Airway management using a nasal high flow system (Optiflow™) during intravenous sedation for dental treatment in an obese patient with intellectual disability

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Abstract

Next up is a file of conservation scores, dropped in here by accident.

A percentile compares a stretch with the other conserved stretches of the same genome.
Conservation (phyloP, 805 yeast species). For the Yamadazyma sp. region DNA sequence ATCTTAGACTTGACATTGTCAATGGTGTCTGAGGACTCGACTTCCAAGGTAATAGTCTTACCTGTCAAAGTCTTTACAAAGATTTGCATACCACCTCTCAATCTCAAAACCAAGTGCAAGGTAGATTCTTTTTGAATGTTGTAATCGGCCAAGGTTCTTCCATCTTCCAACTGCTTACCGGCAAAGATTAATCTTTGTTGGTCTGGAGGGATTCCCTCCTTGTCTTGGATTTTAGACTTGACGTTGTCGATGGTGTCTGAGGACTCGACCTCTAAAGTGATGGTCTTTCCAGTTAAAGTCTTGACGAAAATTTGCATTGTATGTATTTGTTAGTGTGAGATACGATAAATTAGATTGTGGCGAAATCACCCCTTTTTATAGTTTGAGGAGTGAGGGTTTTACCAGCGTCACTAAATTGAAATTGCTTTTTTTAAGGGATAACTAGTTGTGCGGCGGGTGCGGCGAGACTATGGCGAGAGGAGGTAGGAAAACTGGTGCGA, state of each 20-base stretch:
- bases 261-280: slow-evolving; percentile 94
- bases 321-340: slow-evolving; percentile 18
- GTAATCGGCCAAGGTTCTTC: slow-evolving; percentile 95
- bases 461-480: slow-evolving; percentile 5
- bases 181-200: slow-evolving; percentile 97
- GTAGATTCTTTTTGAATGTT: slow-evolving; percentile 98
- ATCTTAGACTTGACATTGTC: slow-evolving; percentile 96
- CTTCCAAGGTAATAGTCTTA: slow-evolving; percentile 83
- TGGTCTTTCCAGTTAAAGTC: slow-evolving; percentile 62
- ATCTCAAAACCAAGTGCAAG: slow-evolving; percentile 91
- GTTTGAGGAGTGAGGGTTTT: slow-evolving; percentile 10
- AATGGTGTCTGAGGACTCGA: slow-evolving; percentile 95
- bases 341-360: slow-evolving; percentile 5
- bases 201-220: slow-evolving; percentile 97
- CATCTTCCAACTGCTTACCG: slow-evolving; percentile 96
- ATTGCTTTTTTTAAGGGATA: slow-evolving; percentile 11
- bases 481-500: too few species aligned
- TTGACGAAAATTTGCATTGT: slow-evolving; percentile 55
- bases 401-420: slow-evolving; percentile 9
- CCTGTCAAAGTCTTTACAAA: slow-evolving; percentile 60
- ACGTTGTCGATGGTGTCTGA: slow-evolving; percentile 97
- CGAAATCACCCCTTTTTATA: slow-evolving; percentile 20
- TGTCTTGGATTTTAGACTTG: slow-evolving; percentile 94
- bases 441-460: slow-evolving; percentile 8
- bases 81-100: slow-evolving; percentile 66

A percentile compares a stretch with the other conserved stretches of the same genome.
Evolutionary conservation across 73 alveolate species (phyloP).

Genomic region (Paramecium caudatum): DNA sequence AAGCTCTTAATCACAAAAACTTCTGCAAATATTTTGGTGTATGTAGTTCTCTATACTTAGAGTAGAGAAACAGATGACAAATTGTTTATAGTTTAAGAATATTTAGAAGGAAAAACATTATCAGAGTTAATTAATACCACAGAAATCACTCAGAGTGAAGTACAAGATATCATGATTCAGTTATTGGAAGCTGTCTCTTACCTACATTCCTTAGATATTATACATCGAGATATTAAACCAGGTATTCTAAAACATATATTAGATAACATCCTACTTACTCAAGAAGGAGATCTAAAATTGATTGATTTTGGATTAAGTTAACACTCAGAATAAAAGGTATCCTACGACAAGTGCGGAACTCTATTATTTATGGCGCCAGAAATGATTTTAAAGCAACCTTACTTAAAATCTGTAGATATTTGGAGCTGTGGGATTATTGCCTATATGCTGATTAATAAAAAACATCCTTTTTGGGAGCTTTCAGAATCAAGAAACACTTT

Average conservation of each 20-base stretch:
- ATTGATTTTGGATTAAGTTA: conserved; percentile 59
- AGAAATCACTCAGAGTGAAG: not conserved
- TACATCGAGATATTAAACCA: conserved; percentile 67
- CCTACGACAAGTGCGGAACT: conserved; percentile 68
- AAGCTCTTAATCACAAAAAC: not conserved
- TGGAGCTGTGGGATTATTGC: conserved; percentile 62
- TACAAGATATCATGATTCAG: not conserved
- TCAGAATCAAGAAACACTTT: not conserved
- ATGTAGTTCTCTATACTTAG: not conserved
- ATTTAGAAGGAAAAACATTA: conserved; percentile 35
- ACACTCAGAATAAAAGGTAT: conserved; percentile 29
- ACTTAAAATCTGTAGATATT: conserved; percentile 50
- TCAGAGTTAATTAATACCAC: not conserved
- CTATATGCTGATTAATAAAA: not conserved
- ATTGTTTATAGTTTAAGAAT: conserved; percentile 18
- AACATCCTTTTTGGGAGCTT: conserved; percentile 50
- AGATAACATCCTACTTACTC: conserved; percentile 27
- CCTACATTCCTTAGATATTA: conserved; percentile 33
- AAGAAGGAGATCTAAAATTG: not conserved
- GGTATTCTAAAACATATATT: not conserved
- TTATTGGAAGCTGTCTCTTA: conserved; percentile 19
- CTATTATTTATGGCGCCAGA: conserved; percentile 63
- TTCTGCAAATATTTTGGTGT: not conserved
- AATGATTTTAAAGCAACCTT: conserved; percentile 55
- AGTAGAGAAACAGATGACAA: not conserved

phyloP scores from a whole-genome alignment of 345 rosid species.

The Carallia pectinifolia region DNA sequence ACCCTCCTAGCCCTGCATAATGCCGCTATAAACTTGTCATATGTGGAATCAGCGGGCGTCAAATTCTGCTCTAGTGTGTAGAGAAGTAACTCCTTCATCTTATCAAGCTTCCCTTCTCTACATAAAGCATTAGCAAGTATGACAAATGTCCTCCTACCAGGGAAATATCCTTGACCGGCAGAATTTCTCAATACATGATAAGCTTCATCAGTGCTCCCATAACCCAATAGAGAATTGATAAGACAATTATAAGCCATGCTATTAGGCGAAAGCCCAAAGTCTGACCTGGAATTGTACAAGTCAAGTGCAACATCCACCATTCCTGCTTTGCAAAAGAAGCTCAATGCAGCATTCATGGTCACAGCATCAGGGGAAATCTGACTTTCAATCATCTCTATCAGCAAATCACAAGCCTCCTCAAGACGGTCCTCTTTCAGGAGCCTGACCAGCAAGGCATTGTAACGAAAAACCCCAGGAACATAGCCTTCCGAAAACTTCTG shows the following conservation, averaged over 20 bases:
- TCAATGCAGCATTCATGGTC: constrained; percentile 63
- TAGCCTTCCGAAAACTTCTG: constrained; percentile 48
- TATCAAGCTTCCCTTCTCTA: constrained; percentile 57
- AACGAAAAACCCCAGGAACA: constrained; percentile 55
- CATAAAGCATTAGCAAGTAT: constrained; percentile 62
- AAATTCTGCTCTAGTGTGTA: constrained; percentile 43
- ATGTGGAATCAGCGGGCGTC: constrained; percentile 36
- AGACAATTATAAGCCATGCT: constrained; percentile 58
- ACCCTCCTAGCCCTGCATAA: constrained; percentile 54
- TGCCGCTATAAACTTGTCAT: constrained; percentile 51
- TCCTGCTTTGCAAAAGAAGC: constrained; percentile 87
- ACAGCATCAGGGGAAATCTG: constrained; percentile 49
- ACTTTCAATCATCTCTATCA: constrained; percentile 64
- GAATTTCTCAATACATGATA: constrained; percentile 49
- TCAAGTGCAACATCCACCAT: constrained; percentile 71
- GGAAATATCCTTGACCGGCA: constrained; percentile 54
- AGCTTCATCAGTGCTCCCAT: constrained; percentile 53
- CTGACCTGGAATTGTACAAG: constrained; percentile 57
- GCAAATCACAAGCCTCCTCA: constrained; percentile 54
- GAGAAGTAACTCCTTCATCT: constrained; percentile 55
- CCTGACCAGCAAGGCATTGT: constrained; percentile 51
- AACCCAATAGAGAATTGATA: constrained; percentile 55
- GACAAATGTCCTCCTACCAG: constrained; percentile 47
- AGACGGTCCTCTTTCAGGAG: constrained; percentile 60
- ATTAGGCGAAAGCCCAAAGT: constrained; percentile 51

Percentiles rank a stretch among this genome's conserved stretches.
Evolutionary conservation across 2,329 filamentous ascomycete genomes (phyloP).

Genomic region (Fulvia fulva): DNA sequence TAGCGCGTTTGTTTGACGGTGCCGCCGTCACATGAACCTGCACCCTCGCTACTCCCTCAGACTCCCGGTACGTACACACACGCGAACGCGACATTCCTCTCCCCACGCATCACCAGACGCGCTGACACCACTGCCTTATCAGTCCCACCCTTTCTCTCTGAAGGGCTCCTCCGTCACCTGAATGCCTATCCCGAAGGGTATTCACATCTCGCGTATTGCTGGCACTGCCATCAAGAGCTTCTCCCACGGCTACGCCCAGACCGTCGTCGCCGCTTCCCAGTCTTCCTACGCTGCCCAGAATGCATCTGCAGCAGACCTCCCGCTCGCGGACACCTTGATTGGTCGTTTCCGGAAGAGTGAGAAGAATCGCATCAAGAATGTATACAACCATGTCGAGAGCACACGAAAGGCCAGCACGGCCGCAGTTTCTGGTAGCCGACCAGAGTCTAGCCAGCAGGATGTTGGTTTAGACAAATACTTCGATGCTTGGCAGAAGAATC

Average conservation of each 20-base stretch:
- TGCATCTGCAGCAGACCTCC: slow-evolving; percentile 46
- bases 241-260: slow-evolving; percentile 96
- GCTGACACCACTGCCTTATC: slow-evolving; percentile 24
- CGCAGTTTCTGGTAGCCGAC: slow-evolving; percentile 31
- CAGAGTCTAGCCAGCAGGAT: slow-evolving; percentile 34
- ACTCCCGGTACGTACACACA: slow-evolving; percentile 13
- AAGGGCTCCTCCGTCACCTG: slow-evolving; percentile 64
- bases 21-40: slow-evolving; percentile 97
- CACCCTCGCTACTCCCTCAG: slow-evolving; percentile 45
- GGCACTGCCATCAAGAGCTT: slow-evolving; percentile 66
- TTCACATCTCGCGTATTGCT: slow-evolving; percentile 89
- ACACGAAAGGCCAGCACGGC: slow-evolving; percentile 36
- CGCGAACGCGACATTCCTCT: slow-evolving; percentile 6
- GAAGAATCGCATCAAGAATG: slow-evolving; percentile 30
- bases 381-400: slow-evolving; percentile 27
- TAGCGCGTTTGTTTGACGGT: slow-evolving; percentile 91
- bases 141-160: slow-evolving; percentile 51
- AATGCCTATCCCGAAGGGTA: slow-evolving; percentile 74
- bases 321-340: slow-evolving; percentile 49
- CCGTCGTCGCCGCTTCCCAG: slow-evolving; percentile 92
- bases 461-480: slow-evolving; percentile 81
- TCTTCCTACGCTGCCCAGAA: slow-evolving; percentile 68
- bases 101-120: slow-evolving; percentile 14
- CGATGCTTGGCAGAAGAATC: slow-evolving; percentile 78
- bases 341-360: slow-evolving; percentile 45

Intravenous sedation (IVS) is useful for the dental treatment of patients with intellectual disability (ID). However, in obese patients, difficulties in airway management can easily lead to oxygen desaturation. Nasal high-flow systems (NHFS) are a new type of device that can supply oxygen at a high flow rate. Several recent studies have shown that the use of an NHFS is very effective for preventing oxygen desaturation, and we have used an NHFS for airway management during IVS for a dental procedure in a patient with severe obesity and ID. Use of the NHFS was approved by the institutional review board of Okayama University Hospital, and written informed consent was obtained from the patient's parents. The dental treatment was planned for a 40-year-old male patient (height: 170 cm ; body weight : 92.1 kg ; body mass index : 31.8) with ID. He had experienced several oxygen desaturation episodes during previous dental sedations because of difficulties encountered during airway management. At this time, the NHFS (Optiflow™) was used for airway management during IVS. Fifty-minutes after the oral administration of 25 mg of midazolam, propofol was continuously infused at a dose of 1.0 μg/ml of the target effect site concentration. The sedation level was maintained at a bispectral index value of 50-70 by adjusting the target concentration of propofol. Initially, 40% oxygen was administered at a rate of 20 l/min via the NHFS. The flow volume was gradually increased up to 50 l/min, and high-flow oxygen was supplied throughout the dental treatment. Neither airway obstruction nor oxygen desaturation was observed during the dental treatment, resulting in no complications such as airway injury. This case suggests that NHFS enabled easy airway management during IVS for dental treatment in an obese patient.